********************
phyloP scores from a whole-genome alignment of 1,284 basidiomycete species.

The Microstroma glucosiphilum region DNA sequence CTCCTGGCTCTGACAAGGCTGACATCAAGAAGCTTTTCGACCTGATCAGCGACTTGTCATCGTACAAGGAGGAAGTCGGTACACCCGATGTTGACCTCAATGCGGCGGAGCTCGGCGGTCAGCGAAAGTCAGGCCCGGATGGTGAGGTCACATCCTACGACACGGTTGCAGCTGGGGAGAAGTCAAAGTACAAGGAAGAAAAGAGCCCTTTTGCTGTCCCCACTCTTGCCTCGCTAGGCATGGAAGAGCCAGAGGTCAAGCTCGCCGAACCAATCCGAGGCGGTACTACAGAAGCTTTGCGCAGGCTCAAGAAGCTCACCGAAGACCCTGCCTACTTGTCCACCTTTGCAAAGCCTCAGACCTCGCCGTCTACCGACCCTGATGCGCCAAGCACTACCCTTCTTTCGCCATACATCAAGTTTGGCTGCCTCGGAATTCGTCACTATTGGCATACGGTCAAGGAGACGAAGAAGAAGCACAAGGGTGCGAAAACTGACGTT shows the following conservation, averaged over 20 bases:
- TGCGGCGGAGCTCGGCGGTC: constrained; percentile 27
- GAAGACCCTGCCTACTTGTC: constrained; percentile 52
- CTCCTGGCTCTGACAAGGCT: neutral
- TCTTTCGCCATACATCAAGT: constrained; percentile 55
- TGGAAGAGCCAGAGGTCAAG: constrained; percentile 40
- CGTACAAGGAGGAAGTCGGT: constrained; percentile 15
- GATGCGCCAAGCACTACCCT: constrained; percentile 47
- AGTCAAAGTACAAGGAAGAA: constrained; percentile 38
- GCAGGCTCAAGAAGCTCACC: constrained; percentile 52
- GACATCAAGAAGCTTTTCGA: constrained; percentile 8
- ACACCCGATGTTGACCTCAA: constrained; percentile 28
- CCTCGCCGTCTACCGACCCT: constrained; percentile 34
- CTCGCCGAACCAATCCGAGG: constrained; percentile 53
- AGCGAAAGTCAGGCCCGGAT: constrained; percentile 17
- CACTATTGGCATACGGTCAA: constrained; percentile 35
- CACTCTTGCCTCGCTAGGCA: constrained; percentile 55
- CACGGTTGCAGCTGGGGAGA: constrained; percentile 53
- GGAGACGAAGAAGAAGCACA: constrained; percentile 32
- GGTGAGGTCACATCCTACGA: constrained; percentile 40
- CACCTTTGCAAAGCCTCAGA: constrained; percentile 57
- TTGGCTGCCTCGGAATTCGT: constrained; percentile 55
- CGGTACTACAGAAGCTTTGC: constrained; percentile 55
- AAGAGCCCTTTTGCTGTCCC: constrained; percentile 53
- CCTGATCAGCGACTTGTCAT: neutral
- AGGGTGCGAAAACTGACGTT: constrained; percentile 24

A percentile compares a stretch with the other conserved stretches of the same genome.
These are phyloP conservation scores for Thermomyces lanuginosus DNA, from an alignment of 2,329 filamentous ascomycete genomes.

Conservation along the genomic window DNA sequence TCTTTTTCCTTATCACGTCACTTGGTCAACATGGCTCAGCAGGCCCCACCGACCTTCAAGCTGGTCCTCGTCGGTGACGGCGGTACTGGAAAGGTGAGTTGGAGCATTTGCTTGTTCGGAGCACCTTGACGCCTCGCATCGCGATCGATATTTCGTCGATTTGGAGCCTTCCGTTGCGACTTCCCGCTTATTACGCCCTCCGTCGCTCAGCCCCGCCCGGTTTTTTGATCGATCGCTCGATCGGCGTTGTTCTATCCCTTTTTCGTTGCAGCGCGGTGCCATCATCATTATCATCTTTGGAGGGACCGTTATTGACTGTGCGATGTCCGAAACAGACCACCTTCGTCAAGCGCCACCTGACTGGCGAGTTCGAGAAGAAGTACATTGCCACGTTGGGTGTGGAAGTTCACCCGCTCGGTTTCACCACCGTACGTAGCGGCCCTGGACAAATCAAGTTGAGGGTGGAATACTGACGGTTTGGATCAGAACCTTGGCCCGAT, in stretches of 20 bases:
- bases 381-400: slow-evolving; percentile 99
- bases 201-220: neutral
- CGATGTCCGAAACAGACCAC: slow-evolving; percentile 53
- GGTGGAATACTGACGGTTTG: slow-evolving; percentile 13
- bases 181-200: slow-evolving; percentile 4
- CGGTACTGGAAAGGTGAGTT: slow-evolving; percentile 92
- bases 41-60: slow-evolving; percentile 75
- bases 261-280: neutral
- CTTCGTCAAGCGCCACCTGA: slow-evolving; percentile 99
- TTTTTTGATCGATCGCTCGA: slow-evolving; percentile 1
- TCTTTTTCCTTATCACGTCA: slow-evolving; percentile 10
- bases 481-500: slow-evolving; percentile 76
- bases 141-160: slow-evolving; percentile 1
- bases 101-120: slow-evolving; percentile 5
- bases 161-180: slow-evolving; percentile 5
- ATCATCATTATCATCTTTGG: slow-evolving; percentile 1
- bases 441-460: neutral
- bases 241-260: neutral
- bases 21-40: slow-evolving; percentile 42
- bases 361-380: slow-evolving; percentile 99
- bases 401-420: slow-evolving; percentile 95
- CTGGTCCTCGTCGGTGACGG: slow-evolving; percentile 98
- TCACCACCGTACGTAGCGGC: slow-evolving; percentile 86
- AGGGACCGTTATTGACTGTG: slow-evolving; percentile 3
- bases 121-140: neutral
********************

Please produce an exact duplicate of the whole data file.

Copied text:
phyloP scores from a whole-genome alignment of 1,284 basidiomycete species.

The Microstroma glucosiphilum region DNA sequence CTCCTGGCTCTGACAAGGCTGACATCAAGAAGCTTTTCGACCTGATCAGCGACTTGTCATCGTACAAGGAGGAAGTCGGTACACCCGATGTTGACCTCAATGCGGCGGAGCTCGGCGGTCAGCGAAAGTCAGGCCCGGATGGTGAGGTCACATCCTACGACACGGTTGCAGCTGGGGAGAAGTCAAAGTACAAGGAAGAAAAGAGCCCTTTTGCTGTCCCCACTCTTGCCTCGCTAGGCATGGAAGAGCCAGAGGTCAAGCTCGCCGAACCAATCCGAGGCGGTACTACAGAAGCTTTGCGCAGGCTCAAGAAGCTCACCGAAGACCCTGCCTACTTGTCCACCTTTGCAAAGCCTCAGACCTCGCCGTCTACCGACCCTGATGCGCCAAGCACTACCCTTCTTTCGCCATACATCAAGTTTGGCTGCCTCGGAATTCGTCACTATTGGCATACGGTCAAGGAGACGAAGAAGAAGCACAAGGGTGCGAAAACTGACGTT shows the following conservation, averaged over 20 bases:
- TGCGGCGGAGCTCGGCGGTC: constrained; percentile 27
- GAAGACCCTGCCTACTTGTC: constrained; percentile 52
- CTCCTGGCTCTGACAAGGCT: neutral
- TCTTTCGCCATACATCAAGT: constrained; percentile 55
- TGGAAGAGCCAGAGGTCAAG: constrained; percentile 40
- CGTACAAGGAGGAAGTCGGT: constrained; percentile 15
- GATGCGCCAAGCACTACCCT: constrained; percentile 47
- AGTCAAAGTACAAGGAAGAA: constrained; percentile 38
- GCAGGCTCAAGAAGCTCACC: constrained; percentile 52
- GACATCAAGAAGCTTTTCGA: constrained; percentile 8
- ACACCCGATGTTGACCTCAA: constrained; percentile 28
- CCTCGCCGTCTACCGACCCT: constrained; percentile 34
- CTCGCCGAACCAATCCGAGG: constrained; percentile 53
- AGCGAAAGTCAGGCCCGGAT: constrained; percentile 17
- CACTATTGGCATACGGTCAA: constrained; percentile 35
- CACTCTTGCCTCGCTAGGCA: constrained; percentile 55
- CACGGTTGCAGCTGGGGAGA: constrained; percentile 53
- GGAGACGAAGAAGAAGCACA: constrained; percentile 32
- GGTGAGGTCACATCCTACGA: constrained; percentile 40
- CACCTTTGCAAAGCCTCAGA: constrained; percentile 57
- TTGGCTGCCTCGGAATTCGT: constrained; percentile 55
- CGGTACTACAGAAGCTTTGC: constrained; percentile 55
- AAGAGCCCTTTTGCTGTCCC: constrained; percentile 53
- CCTGATCAGCGACTTGTCAT: neutral
- AGGGTGCGAAAACTGACGTT: constrained; percentile 24

A percentile compares a stretch with the other conserved stretches of the same genome.
These are phyloP conservation scores for Thermomyces lanuginosus DNA, from an alignment of 2,329 filamentous ascomycete genomes.

Conservation along the genomic window DNA sequence TCTTTTTCCTTATCACGTCACTTGGTCAACATGGCTCAGCAGGCCCCACCGACCTTCAAGCTGGTCCTCGTCGGTGACGGCGGTACTGGAAAGGTGAGTTGGAGCATTTGCTTGTTCGGAGCACCTTGACGCCTCGCATCGCGATCGATATTTCGTCGATTTGGAGCCTTCCGTTGCGACTTCCCGCTTATTACGCCCTCCGTCGCTCAGCCCCGCCCGGTTTTTTGATCGATCGCTCGATCGGCGTTGTTCTATCCCTTTTTCGTTGCAGCGCGGTGCCATCATCATTATCATCTTTGGAGGGACCGTTATTGACTGTGCGATGTCCGAAACAGACCACCTTCGTCAAGCGCCACCTGACTGGCGAGTTCGAGAAGAAGTACATTGCCACGTTGGGTGTGGAAGTTCACCCGCTCGGTTTCACCACCGTACGTAGCGGCCCTGGACAAATCAAGTTGAGGGTGGAATACTGACGGTTTGGATCAGAACCTTGGCCCGAT, in stretches of 20 bases:
- bases 381-400: slow-evolving; percentile 99
- bases 201-220: neutral
- CGATGTCCGAAACAGACCAC: slow-evolving; percentile 53
- GGTGGAATACTGACGGTTTG: slow-evolving; percentile 13
- bases 181-200: slow-evolving; percentile 4
- CGGTACTGGAAAGGTGAGTT: slow-evolving; percentile 92
- bases 41-60: slow-evolving; percentile 75
- bases 261-280: neutral
- CTTCGTCAAGCGCCACCTGA: slow-evolving; percentile 99
- TTTTTTGATCGATCGCTCGA: slow-evolving; percentile 1
- TCTTTTTCCTTATCACGTCA: slow-evolving; percentile 10
- bases 481-500: slow-evolving; percentile 76
- bases 141-160: slow-evolving; percentile 1
- bases 101-120: slow-evolving; percentile 5
- bases 161-180: slow-evolving; percentile 5
- ATCATCATTATCATCTTTGG: slow-evolving; percentile 1
- bases 441-460: neutral
- bases 241-260: neutral
- bases 21-40: slow-evolving; percentile 42
- bases 361-380: slow-evolving; percentile 99
- bases 401-420: slow-evolving; percentile 95
- CTGGTCCTCGTCGGTGACGG: slow-evolving; percentile 98
- TCACCACCGTACGTAGCGGC: slow-evolving; percentile 86
- AGGGACCGTTATTGACTGTG: slow-evolving; percentile 3
- bases 121-140: neutral